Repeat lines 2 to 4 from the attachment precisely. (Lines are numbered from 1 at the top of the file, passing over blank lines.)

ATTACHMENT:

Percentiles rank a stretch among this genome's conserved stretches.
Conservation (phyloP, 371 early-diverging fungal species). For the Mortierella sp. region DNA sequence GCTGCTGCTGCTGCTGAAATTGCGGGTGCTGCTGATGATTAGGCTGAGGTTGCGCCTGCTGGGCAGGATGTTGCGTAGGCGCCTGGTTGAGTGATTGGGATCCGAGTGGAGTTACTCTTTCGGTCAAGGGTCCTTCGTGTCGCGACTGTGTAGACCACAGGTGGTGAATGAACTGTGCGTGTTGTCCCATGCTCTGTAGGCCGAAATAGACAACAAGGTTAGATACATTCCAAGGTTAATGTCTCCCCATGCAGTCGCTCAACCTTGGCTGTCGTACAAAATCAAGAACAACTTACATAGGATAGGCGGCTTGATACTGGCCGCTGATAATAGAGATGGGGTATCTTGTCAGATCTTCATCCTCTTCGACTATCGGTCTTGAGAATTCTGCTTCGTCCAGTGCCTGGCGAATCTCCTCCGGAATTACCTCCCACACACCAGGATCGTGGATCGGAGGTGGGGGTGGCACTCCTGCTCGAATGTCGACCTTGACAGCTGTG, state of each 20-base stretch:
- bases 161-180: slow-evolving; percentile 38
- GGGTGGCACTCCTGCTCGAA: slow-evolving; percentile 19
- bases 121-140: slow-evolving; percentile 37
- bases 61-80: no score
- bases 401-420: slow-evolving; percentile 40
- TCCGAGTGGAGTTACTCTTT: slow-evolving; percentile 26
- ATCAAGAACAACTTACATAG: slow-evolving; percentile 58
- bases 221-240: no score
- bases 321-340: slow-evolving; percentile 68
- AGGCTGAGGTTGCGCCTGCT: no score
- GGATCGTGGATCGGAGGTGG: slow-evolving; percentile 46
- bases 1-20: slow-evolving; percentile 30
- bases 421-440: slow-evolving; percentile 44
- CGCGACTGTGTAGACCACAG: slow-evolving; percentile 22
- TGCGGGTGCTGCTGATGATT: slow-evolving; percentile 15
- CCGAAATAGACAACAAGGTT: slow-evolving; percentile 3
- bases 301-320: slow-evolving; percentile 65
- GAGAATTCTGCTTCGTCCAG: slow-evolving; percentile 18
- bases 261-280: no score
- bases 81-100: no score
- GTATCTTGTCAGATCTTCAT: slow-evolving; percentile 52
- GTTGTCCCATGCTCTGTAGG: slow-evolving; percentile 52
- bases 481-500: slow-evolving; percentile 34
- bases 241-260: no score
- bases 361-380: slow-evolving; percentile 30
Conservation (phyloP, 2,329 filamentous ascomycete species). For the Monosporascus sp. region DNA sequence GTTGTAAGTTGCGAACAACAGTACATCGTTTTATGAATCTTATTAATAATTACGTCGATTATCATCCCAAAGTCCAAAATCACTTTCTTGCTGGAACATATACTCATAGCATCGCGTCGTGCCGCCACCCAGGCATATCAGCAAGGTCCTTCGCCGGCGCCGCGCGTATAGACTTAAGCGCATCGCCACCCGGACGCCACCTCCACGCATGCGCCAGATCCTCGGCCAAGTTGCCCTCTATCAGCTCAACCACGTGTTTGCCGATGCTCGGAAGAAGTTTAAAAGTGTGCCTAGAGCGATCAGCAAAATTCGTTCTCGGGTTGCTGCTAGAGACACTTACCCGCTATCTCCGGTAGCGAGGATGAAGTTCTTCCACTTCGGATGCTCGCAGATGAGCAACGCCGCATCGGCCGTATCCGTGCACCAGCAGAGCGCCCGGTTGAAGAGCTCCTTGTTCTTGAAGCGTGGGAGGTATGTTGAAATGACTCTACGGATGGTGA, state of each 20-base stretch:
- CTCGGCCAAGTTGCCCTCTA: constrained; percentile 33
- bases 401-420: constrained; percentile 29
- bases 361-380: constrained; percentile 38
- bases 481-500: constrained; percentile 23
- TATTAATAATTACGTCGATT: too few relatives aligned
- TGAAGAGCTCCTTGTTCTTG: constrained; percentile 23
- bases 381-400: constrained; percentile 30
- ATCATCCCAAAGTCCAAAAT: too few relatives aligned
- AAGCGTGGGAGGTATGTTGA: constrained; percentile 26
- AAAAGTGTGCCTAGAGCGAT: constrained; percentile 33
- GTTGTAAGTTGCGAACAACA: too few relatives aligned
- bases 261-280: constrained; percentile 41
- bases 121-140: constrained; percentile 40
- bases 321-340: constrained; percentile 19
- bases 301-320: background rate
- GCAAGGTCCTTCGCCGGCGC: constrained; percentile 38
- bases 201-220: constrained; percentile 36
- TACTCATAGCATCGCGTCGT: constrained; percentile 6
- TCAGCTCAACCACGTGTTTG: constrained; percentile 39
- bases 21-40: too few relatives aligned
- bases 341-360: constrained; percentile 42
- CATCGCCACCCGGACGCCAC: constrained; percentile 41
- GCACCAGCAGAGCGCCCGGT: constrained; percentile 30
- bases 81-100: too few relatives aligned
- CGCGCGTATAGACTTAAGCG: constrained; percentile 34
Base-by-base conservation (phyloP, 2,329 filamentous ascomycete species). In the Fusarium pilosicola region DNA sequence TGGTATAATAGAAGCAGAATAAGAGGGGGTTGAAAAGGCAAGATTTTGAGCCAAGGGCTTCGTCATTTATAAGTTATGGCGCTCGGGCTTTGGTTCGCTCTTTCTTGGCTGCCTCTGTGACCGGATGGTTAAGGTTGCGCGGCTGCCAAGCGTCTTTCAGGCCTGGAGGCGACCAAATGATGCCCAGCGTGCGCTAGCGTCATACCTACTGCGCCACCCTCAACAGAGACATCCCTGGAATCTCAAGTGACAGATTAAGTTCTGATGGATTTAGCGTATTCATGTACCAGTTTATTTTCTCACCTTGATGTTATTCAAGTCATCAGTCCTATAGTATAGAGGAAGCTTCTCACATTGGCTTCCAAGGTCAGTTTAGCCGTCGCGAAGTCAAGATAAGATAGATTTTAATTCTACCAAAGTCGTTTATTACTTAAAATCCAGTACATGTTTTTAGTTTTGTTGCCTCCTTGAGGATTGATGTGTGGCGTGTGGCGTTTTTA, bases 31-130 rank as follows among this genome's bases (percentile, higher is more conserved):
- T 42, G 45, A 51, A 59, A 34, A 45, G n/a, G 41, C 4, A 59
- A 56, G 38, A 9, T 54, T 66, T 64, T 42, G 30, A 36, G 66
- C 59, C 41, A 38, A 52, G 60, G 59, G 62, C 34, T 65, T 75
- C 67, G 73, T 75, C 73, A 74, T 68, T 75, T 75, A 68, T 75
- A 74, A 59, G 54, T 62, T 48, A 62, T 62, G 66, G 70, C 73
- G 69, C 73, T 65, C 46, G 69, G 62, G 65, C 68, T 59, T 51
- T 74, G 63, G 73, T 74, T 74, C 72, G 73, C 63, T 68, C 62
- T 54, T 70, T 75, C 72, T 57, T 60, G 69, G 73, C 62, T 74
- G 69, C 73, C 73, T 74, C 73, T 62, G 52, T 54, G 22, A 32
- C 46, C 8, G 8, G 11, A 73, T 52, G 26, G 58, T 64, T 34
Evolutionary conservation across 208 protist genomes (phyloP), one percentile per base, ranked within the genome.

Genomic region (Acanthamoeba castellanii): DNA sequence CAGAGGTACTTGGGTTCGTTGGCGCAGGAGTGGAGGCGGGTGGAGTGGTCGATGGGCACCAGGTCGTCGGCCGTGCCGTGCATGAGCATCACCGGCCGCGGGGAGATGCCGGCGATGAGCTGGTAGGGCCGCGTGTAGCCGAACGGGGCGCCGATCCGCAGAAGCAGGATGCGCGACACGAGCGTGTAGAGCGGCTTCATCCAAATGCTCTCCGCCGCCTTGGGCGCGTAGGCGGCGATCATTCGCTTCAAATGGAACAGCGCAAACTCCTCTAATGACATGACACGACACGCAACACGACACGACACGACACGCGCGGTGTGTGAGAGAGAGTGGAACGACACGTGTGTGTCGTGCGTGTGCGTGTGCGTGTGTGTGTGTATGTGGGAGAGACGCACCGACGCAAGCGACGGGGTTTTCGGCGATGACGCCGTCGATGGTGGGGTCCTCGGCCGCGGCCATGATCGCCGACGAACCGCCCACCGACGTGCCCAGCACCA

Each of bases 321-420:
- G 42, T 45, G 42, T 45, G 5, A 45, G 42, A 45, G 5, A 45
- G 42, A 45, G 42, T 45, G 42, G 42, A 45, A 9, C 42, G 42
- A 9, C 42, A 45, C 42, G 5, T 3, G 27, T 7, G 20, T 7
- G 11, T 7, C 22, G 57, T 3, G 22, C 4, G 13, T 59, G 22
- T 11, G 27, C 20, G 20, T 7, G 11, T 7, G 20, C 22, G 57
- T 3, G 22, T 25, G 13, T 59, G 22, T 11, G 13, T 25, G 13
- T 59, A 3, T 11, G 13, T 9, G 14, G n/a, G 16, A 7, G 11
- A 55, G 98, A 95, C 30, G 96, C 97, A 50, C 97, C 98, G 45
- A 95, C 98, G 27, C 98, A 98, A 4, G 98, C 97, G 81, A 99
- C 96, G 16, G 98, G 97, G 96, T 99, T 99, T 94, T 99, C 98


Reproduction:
Conservation (phyloP, 371 early-diverging fungal species). For the Mortierella sp. region DNA sequence GCTGCTGCTGCTGCTGAAATTGCGGGTGCTGCTGATGATTAGGCTGAGGTTGCGCCTGCTGGGCAGGATGTTGCGTAGGCGCCTGGTTGAGTGATTGGGATCCGAGTGGAGTTACTCTTTCGGTCAAGGGTCCTTCGTGTCGCGACTGTGTAGACCACAGGTGGTGAATGAACTGTGCGTGTTGTCCCATGCTCTGTAGGCCGAAATAGACAACAAGGTTAGATACATTCCAAGGTTAATGTCTCCCCATGCAGTCGCTCAACCTTGGCTGTCGTACAAAATCAAGAACAACTTACATAGGATAGGCGGCTTGATACTGGCCGCTGATAATAGAGATGGGGTATCTTGTCAGATCTTCATCCTCTTCGACTATCGGTCTTGAGAATTCTGCTTCGTCCAGTGCCTGGCGAATCTCCTCCGGAATTACCTCCCACACACCAGGATCGTGGATCGGAGGTGGGGGTGGCACTCCTGCTCGAATGTCGACCTTGACAGCTGTG, state of each 20-base stretch:
- bases 161-180: slow-evolving; percentile 38
- GGGTGGCACTCCTGCTCGAA: slow-evolving; percentile 19